Strategy Overview

Efficient inverse exposure to the S&P 500 Index

The Lipper-Award-winning strategy provides passive short exposure to the S&P 500 Index plus an additional, complementary source of alpha potential.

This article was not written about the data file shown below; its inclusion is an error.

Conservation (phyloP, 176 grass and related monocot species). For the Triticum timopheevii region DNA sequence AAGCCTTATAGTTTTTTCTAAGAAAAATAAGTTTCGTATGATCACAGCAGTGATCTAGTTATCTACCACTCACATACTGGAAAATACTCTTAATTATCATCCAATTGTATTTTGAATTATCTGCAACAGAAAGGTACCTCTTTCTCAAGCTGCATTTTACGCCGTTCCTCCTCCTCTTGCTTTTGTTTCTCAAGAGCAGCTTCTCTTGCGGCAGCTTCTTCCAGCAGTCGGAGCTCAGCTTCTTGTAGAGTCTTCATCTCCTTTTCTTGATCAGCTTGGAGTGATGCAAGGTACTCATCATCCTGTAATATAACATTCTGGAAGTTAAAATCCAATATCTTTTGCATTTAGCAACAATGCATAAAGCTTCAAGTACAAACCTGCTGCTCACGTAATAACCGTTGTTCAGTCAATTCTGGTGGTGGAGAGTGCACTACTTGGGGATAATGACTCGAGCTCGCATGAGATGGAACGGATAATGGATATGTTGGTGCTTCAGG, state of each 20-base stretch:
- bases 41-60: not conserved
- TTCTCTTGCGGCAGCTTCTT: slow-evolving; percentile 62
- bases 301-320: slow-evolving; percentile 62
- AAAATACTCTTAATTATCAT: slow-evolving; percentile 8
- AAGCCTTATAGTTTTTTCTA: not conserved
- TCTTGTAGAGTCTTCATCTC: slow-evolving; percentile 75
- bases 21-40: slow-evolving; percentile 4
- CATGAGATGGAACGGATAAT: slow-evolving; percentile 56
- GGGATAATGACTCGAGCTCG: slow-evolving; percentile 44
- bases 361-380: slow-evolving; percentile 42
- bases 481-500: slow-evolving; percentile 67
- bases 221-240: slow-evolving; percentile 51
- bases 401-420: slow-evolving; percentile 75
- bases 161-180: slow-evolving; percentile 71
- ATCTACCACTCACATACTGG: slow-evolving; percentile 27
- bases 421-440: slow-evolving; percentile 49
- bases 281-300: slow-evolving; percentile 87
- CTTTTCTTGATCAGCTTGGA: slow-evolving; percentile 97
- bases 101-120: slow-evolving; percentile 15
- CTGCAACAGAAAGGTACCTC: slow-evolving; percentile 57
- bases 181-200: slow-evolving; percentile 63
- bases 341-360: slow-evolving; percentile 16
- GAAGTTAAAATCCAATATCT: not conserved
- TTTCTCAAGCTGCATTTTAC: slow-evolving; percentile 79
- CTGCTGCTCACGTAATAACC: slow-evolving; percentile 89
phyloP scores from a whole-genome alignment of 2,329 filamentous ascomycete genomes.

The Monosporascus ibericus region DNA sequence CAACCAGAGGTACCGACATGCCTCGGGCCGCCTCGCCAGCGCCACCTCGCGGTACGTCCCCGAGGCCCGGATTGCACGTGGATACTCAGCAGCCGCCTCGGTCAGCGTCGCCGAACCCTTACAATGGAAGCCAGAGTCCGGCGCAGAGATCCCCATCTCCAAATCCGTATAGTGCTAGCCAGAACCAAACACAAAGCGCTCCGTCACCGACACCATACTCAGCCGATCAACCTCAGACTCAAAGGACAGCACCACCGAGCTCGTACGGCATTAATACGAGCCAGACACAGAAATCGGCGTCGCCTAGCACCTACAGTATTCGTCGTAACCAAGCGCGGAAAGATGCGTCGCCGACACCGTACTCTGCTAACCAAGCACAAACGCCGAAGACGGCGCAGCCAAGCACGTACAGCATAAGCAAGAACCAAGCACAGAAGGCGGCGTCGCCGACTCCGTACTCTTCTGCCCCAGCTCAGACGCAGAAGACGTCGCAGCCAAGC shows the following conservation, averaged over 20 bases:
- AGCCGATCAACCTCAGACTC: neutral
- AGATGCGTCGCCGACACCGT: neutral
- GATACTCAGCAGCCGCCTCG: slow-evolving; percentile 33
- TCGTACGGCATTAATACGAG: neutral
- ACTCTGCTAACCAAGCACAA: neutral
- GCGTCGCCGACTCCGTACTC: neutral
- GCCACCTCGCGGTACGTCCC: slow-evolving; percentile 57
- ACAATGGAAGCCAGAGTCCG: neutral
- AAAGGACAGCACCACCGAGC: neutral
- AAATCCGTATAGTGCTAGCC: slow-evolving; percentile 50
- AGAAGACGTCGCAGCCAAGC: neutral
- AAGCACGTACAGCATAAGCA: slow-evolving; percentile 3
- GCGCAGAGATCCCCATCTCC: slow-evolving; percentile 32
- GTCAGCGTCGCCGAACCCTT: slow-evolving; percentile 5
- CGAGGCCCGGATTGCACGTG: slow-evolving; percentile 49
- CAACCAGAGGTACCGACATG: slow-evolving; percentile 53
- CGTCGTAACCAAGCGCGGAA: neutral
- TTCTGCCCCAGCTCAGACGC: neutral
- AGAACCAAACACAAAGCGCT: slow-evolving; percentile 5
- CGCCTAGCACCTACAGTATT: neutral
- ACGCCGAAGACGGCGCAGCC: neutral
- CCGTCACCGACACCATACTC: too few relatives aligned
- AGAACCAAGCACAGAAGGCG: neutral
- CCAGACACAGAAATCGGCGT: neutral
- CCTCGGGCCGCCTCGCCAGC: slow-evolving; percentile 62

A word about risk: The Strategy attempts to gain exposures that may vary inversely with the performance of the Strategy’s benchmark (the S&P 500 Index) on a daily basis, such that the Strategy will generally benefit when the benchmark is declining in value and will generally not perform well when the benchmark is rising, a result that is different from traditional mutual strategies. It is possible for the Strategy to experience a negative return when the benchmark is declining and vice versa. However, the Strategy is not designed or expected to produce returns which replicate the inverse of the performance of the benchmark, and the degree of variation could be substantial, particularly over longer periods. This is due to factors relating to inverse correlation and compounding risk, including the effects of compounding on the performance of the Strategy’s derivatives short positions for periods greater than one day, as well as the results of PIMCO’s active management of the Strategy (including income and gains or losses from fixed income instruments and variations in the Strategy’s level of short exposure), the impact of Strategy fees and expenses, and the fact that derivatives positions in general may not correlate exactly with the benchmark. In managing the strategy’s investments in Fixed Income Instruments, PIMCO utilizes an absolute return approach; the absolute return approach does not apply to the equity index replicating component of the strategy. Investing in the bond market is subject to certain risks including market, interest-rate, issuer, credit, and inflation risk; investments may be worth more or less than the original cost when redeemed. Investing in foreign denominated and/or domiciled securities may involve heightened risk due to currency fluctuations, and economic and political risks, which may be enhanced in emerging markets. Mortgage and asset-backed securities may be sensitive to changes in interest rates, subject to early repayment risk, and their value may fluctuate in response to the market’s perception of issuer creditworthiness; while generally supported by some form of government or private guarantee there is no assurance that private guarantors will meet their obligations. High-yield, lower-rated, securities involve greater risk than higher-rated securities; portfolios that invest in them may be subject to greater levels of credit and liquidity risk than portfolios that do not.Equities may decline in value due to both real and perceived general market, economic, and industry conditions. Derivatives may involve certain costs and risks such as liquidity, interest rate, market, credit, management and the risk that a position could not be closed when most advantageous. Investing in derivatives could lose more than the amount invested.